The ongoing expansion of smart beta ETFs and funds offering exposure to alternatives asset classes has served as a testament that investors are still looking for creative solutions when it comes to beefing up their portfolios returns.
We recently had the opportunity to talk with Ethan Powell, Chief Product Strategist at Highland Capital Management, about his firm’s recent expansion into the equity ETF space; more specifically, we take a closer look at the three most recently launched funds, the Event-Driven ETF (DRVN), Global ETF (HHFR), and the Equity Hedge ETF (HHDG).
ETF Database (ETFdb): What was the motivation behind expanding your product suite into the equity space?
Ethan Powell (EP): We are further expanding our successful alternative investment solutions into passively managed alternative beta ETFs. We’ve managed alternative funds for 20 years and are product wrapper agnostic. This launch is less about equities and more about providing the investment community with alternative equity solutions in an uncertain market. These products are not a pure equity play, rather hedged or non-correlated equity exposure. We saw the opportunity and collaborated with HFR, an industry-leading hedge fund index provider.
These solutions are unique in the marketplace, though there are a few that are similar. What we are doing with HFR harnesses the alpha-generating capabilities of hedge funds superior security selection, in addition to tactical asset allocation and market exposure management. The other hedge fund replication ETFs in the marketplace are either factor-based replication or use 13F filings to try to mimic hedge funds’ positioning and performance.
What we’re doing with these three ETFs is bringing something to the market that currently isn’t available.
ETFdb: Please elaborate on your relationship with HFR and how that plays into giving you an edge when you consider there are already more established funds in each of the categories you are entering.
EP: HFR has constructed the HFRL series of indices which is the liquid version of their hedge fund indices. What the index does is samples the separately managed accounts run by hedge fund managers under their roughly $2 billion platform. Approximately 70-80 percent of market value of the HFRX separate accounts is included in HFRL, obviously excluding securities that are not appropriate for the ETF wrapper including derivatives and illiquid securities. These are used to construct HFRL, which is rebalanced on a monthly basis.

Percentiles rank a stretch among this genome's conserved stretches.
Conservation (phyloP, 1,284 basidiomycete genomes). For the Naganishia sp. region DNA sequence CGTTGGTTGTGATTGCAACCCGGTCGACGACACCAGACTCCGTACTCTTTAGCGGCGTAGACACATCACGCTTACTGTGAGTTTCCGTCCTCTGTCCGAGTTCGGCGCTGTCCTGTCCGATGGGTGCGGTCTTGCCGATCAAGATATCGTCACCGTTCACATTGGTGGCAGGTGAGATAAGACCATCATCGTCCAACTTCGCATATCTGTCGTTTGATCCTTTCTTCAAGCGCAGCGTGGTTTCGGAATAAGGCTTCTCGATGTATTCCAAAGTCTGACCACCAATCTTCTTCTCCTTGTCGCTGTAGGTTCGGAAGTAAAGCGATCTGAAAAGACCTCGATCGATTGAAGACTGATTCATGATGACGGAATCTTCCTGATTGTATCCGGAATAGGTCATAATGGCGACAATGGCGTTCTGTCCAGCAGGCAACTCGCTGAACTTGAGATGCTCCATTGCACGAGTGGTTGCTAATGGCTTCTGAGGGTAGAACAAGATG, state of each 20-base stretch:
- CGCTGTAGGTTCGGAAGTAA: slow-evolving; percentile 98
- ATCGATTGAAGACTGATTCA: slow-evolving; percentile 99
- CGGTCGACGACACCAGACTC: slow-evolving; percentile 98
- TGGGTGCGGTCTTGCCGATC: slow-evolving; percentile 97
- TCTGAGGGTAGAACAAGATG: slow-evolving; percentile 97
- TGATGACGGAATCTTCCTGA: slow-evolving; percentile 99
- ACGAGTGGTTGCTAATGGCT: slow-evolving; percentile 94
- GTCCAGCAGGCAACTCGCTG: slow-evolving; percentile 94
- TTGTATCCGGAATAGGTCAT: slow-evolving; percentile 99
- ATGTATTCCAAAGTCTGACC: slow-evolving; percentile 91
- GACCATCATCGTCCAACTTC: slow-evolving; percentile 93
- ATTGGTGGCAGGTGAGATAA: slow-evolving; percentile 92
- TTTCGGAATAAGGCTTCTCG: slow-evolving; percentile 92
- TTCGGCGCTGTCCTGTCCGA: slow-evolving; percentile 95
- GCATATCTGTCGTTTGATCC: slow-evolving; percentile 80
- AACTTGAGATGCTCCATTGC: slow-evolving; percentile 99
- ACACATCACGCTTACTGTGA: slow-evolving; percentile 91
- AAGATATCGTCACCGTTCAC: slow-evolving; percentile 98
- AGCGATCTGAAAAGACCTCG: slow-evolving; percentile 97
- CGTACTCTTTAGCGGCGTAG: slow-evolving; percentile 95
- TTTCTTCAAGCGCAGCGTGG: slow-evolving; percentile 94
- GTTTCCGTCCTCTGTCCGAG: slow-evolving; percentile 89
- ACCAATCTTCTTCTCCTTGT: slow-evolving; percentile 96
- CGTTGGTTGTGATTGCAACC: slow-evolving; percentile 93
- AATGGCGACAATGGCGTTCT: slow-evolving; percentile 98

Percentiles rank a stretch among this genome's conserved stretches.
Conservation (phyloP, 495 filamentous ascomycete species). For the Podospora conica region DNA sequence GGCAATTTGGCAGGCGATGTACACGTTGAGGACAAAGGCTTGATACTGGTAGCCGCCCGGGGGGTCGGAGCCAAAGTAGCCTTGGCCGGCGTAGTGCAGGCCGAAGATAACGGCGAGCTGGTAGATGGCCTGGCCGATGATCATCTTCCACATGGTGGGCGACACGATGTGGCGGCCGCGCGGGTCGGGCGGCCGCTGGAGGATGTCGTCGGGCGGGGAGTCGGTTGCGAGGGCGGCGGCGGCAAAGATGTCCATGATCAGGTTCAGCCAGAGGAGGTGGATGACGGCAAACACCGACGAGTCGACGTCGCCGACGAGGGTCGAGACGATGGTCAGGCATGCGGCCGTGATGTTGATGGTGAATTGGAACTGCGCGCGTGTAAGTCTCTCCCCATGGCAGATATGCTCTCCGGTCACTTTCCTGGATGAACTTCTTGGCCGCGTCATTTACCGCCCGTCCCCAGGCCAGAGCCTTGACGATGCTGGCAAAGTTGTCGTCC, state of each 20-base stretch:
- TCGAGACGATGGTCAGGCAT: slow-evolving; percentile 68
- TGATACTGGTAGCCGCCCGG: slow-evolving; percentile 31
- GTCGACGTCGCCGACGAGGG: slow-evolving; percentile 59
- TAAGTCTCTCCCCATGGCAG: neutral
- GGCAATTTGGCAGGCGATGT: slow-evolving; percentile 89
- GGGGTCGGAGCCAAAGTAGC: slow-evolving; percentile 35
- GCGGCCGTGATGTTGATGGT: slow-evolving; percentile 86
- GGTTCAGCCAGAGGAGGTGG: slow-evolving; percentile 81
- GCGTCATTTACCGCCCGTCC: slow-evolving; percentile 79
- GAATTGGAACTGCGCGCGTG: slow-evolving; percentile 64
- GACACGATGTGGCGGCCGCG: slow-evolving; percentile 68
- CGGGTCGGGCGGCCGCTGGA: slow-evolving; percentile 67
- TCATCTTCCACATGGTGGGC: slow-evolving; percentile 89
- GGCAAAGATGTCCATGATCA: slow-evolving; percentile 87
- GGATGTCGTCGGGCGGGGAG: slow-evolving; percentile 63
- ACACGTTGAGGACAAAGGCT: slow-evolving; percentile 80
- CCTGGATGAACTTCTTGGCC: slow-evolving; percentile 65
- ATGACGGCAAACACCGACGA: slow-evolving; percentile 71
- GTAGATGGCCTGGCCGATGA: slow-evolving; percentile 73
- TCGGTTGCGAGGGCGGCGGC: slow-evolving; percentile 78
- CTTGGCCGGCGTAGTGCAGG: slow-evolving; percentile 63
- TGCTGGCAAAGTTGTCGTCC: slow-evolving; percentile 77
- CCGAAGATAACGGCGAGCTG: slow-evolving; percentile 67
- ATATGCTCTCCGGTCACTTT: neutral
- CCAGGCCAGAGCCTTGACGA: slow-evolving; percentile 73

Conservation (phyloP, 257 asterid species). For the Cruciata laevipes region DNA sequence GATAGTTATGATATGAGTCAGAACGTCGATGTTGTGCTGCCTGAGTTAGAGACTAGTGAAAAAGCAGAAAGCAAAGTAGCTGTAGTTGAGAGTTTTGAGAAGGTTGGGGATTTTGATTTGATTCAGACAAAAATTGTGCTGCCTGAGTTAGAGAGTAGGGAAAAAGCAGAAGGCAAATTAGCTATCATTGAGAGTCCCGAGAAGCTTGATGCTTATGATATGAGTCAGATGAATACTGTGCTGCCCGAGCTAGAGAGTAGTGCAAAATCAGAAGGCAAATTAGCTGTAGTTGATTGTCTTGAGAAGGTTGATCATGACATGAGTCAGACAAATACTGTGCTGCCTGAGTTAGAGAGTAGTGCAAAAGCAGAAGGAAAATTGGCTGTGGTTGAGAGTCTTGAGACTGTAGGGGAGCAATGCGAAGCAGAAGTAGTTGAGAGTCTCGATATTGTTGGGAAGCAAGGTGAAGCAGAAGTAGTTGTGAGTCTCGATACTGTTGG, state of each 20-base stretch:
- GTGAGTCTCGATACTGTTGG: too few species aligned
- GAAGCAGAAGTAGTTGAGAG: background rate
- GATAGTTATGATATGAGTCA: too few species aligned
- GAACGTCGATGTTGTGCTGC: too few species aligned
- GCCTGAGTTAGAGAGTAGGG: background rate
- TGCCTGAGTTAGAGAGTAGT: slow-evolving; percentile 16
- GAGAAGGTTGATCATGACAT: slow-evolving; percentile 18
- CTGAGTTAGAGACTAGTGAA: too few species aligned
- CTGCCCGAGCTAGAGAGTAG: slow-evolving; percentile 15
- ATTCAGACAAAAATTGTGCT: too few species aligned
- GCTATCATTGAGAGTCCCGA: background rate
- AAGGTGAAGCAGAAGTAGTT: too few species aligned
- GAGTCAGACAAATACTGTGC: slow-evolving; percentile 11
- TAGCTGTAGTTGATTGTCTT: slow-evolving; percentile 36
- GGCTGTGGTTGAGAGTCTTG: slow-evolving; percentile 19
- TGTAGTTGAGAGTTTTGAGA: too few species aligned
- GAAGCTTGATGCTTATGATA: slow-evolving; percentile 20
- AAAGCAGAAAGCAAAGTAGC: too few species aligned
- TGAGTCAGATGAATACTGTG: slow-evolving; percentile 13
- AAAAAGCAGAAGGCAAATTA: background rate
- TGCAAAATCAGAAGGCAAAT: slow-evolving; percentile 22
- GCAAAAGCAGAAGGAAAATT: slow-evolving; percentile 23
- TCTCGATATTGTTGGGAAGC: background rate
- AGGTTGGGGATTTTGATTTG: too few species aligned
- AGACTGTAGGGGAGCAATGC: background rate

However, if the market exposure of the HFRX indices moves by more than 10 percent day over day or more than 15 percent week over week, the HFRL exposure is modified accordingly.
ETFdb: What’s the investment thesis behind each of these new products? Please explain how each one works.
EP: DRVN capitalizes on a discipline in the hedge fund community that takes advantage of pending corporate events or other near-term catalysts for revaluation, either upward or downward.
HHDG is a traditional hedged equity strategy that can both long and short securities.
HHFR is the traditional multi-strategy hedge fund that will incorporate fixed income and shorting as well as long equity positions.
We think these strategies are well-suited for a sideways trending, volatile equity market.
ETFdb: What types of investors have been slow to adopt or are potentially major beneficiaries of embracing Alternative Beta ETFs?
EP: The relatively slow adoption rate in alternative beta ETFs is largely attributable to our unprecedented low interest rate environment fueling a broad based rally in risk assets and long only investment solutions. The S&P 500 is trading at over 200 percent from its 2009 lows. The long-only equity ETFs have been a major beneficiary of that.
We think, going forward, the broad based risk asset rally is over, and investors are going to need access to careful security selection and market exposure management. These funds represent both and are a good equity alternative that should deliver muted volatility and downside protection for ETF investors.
The Bottom Line
Amid the current run-up on Wall Street, it’s wise for investors to consider how their portfolios will fare over the coming years when long-only equity strategies might start running out of steam. As such, the recently launched equity ETFs from Highland Capital warrant a closer look from anyone looking to diversify away from a traditional long-only investment approach.
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Disclosure: No positions at time of writing.